Recycling Mystery: Latex Paint

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Patti Toews knows a thing or two about paint. For the past 10 years, she has served as program director for San Luis Obispo County Integrated Waste Management Authority, which is at the forefront of an innovative latex paint take-back program that exists only in her county.

“Latex paint is a very special waste,” she says. “It’s challenging.” On one hand, people can’t just throw it away or pour it down the drain, but on the other hand, it’s considered hazardous waste only in California. No other state mandates that latex, or water-based, paint be disposed of in any specific manner.

Since 2009, residents of San Luis Obispo County can take their leftover latex paint back to any retailer that sells it for free disposal. There are three situations where retailers must take back the paint: when the customer has a receipt, when there’s an even-swap (for example, someone brings 500 gallons to Home Depot, they must take it if that person is buying another 500 gallons from them), or when a customer brings up to 2 fluid gallons per week.

“You can imagine the frustration on the retailers’ end,” Toews says. “Especially if they have to take back paint that they didn’t even sell, but it mostly doesn’t happen that way.”

man painting white floor with green paint

Why Latex Paint Is Hard to Recycle

Toews says that according to their research, latex paint has a remarkable, almost uncanny, way of returning to the very retail store from which it came. San Luis Obispo County has other take-back programs for everything from rechargeable batteries to books, but Toews says that no other material is returned in quite the same way as latex paint.

“The convenience factor is hugely beneficial,” she says. “People tend to consolidate their trips and gravitate toward where they first bought paint.” In short, there is customer loyalty in play, and retailers benefit from being responsive to people’s desire to recycle.

But San Luis Obispo is unique, and many people don’t know exactly what to do with their latex paint.

The messaging can be confusing; it’s not hazardous, but you can’t just throw it away. It must be dried out to throw it away, but completely dried out, However, don’t leave an open can around children or animals because that could be dangerous.

What Should I Do With Latex Paint?

David Ramirez, household hazardous waste (HHW) technician for Gilbert, Arizona, says the best thing to do with latex paint is bring it to an HHW facility or to a scheduled HHW collection event. “We want to get it in the doors so we can determine if it’s usable or not and take away all those other dangers,” he says.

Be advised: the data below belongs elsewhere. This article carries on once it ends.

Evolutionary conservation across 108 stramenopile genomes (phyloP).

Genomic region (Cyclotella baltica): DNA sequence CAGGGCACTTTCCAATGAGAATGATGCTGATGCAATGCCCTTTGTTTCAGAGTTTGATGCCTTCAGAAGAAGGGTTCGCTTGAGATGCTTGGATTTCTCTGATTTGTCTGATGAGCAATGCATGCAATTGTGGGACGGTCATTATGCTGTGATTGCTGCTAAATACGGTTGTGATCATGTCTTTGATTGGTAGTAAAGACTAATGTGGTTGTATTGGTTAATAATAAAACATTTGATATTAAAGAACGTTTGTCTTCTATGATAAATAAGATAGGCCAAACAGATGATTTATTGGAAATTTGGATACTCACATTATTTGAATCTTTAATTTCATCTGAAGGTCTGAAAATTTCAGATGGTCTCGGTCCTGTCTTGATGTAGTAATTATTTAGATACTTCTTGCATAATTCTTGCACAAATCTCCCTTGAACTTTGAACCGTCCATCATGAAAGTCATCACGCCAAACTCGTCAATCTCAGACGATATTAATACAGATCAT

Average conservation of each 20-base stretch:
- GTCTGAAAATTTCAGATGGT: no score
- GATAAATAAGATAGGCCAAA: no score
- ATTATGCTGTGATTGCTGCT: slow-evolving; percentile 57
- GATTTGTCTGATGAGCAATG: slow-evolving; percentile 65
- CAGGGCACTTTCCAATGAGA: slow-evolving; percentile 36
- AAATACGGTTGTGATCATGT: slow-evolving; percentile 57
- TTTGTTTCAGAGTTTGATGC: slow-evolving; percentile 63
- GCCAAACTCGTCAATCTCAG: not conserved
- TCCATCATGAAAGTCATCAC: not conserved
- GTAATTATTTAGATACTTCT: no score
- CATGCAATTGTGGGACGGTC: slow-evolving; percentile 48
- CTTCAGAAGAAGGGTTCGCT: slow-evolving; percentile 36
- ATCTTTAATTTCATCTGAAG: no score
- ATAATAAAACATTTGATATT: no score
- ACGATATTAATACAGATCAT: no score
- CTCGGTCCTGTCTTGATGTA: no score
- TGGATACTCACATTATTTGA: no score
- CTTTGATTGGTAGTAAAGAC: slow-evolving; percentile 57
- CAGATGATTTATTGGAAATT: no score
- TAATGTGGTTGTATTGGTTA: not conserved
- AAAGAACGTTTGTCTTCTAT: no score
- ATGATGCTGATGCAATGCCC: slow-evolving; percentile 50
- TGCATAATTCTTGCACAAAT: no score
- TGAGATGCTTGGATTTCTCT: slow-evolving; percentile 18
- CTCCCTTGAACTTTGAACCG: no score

The Gilbert facility recycles latex paint once it’s been determined that it can be reused. “We have three 55-gallon drums,” Ramirez says. “Two we use for all shades of brown and the last one is for anything that isn’t brown, which usually makes gray.”

If the paint is reusable, Ramirez’ team pours the paint through screens to catch impurities into the drums by color, and once the drum is full, the paint is pared down into 5-gallon buckets that residents, organizations, or the city can take for reuse. They even scrape extra paint out of the original paint cans so they can be recycled as scrap metal.

Ramirez says many HHW facilities don’t recycle paint in this way. Some of them simply landfill the paint, but he still suggests taking leftover water-based paint to them anyway. “Even if they don’t recycle, it will be properly packaged and disposed of,” he says.

Need help finding a place near you to take your paint? Visit the Earth911 Recycling Search.

red paint spilling over side of paint can, brush resting on lid

Latex paint can be tough to recycle, but it’s worth finding a place that will do it properly. Photo: Shutterstock

Can You Throw Latex Paint in the Trash?

Latex paint can be thrown in the trash only if it is completely solid. You can do this by leaving the lid off the can for a few days, or use an absorbent material like cat litter to solidify the paint.

But, really, the best thing to do with any paint is to buy the right amount in the first place and just use it up.

“That way you don’t even have to worry about disposal,” Toews says. “There are always a million projects to do. Be creative and find different ways to use it.”

She suggests donating it to charity organizations, schools, or artists. If you want to keep leftover paint, “once a year, look for touch-ups around the house or other things you can paint,” Toews says. That way, you eventually use it all and only have to worry about recycling the container.

Editor’s note: Originally published on March 21, 2011, this article was updated in September 2018. 

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